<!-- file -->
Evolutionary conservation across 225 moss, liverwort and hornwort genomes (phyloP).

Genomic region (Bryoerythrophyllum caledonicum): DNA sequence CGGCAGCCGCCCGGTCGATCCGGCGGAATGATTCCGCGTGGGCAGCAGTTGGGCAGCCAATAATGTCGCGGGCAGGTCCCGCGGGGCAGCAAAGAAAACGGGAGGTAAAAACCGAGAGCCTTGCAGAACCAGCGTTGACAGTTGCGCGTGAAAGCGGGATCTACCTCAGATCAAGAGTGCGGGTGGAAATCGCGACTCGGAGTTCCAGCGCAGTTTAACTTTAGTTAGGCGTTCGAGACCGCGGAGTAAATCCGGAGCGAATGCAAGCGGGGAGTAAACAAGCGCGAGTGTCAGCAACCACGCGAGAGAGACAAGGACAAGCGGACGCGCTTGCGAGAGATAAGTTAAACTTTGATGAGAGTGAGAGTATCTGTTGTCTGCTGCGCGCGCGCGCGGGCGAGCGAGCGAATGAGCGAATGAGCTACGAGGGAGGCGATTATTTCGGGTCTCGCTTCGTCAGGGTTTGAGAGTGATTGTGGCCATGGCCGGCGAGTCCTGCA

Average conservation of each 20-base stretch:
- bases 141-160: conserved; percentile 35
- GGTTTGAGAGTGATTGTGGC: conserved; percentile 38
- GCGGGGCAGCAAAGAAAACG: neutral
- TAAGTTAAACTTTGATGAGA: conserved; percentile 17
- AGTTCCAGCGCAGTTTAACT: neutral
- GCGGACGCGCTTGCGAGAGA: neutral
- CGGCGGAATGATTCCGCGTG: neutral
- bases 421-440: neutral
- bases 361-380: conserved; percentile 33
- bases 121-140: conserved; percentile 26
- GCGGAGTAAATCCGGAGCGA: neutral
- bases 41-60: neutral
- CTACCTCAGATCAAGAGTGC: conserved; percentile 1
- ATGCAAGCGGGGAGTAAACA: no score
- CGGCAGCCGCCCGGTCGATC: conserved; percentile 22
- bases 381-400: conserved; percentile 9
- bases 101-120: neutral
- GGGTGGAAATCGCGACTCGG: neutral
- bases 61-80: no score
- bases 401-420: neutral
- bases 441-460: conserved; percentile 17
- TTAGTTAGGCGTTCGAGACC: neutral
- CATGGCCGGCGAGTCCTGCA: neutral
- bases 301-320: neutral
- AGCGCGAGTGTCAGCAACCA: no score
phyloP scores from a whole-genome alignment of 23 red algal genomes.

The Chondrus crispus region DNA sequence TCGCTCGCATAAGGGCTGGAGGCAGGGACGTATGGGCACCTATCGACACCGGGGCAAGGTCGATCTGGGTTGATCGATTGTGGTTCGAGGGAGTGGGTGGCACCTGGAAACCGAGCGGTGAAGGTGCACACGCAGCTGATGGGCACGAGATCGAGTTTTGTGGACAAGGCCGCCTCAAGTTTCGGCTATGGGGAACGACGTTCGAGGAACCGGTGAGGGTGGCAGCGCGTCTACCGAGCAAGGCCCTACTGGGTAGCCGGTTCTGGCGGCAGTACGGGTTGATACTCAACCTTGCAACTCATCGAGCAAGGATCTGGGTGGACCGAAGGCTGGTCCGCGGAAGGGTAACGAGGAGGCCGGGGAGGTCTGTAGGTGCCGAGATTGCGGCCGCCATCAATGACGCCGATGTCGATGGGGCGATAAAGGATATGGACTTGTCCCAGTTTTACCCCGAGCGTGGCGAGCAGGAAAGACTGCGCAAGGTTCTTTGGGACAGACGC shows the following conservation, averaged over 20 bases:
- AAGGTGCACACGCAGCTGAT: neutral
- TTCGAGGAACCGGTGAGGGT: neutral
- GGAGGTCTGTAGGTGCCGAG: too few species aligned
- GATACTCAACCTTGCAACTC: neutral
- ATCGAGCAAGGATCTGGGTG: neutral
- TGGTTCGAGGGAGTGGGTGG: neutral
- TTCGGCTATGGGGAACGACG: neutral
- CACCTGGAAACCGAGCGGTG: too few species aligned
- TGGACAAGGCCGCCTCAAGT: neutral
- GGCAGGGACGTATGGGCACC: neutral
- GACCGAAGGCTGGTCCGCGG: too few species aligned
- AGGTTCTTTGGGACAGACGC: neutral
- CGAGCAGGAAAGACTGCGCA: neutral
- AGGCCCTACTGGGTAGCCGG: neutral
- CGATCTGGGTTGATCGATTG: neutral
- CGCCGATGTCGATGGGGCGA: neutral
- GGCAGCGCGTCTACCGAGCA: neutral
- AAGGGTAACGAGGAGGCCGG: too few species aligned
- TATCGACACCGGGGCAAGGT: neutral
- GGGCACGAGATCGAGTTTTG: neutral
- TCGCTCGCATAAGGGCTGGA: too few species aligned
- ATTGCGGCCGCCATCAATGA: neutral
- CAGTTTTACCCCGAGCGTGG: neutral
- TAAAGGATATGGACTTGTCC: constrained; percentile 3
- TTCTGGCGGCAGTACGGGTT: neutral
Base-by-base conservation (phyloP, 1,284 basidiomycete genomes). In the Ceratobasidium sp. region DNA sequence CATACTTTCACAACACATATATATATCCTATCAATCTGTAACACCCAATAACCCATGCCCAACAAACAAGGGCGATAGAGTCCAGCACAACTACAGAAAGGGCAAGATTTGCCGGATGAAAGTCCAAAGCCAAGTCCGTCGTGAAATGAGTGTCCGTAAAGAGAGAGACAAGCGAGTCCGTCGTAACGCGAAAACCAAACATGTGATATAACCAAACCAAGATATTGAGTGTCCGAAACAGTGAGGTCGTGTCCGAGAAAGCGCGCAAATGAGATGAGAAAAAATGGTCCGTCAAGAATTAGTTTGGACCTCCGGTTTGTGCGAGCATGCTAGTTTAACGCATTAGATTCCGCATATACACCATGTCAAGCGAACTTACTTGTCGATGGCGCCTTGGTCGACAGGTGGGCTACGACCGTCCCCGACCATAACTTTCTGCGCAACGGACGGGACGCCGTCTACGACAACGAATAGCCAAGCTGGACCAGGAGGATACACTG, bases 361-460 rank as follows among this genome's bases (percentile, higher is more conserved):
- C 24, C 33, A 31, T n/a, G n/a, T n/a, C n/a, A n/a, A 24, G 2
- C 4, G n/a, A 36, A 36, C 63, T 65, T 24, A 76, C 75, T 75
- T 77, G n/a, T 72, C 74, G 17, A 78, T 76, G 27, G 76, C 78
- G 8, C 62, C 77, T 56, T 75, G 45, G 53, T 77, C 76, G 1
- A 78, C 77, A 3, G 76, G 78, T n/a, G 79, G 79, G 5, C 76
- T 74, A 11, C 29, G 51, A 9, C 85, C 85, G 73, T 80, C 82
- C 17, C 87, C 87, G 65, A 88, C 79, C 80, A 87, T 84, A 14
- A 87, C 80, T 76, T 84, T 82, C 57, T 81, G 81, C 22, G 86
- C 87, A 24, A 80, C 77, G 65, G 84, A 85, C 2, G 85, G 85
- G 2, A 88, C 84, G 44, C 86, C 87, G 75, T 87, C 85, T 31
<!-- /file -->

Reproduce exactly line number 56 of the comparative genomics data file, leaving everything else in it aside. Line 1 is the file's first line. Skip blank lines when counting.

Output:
Base-by-base conservation (phyloP, 1,284 basidiomycete genomes). In the Ceratobasidium sp. region DNA sequence CATACTTTCACAACACATATATATATCCTATCAATCTGTAACACCCAATAACCCATGCCCAACAAACAAGGGCGATAGAGTCCAGCACAACTACAGAAAGGGCAAGATTTGCCGGATGAAAGTCCAAAGCCAAGTCCGTCGTGAAATGAGTGTCCGTAAAGAGAGAGACAAGCGAGTCCGTCGTAACGCGAAAACCAAACATGTGATATAACCAAACCAAGATATTGAGTGTCCGAAACAGTGAGGTCGTGTCCGAGAAAGCGCGCAAATGAGATGAGAAAAAATGGTCCGTCAAGAATTAGTTTGGACCTCCGGTTTGTGCGAGCATGCTAGTTTAACGCATTAGATTCCGCATATACACCATGTCAAGCGAACTTACTTGTCGATGGCGCCTTGGTCGACAGGTGGGCTACGACCGTCCCCGACCATAACTTTCTGCGCAACGGACGGGACGCCGTCTACGACAACGAATAGCCAAGCTGGACCAGGAGGATACACTG, bases 361-460 rank as follows among this genome's bases (percentile, higher is more conserved):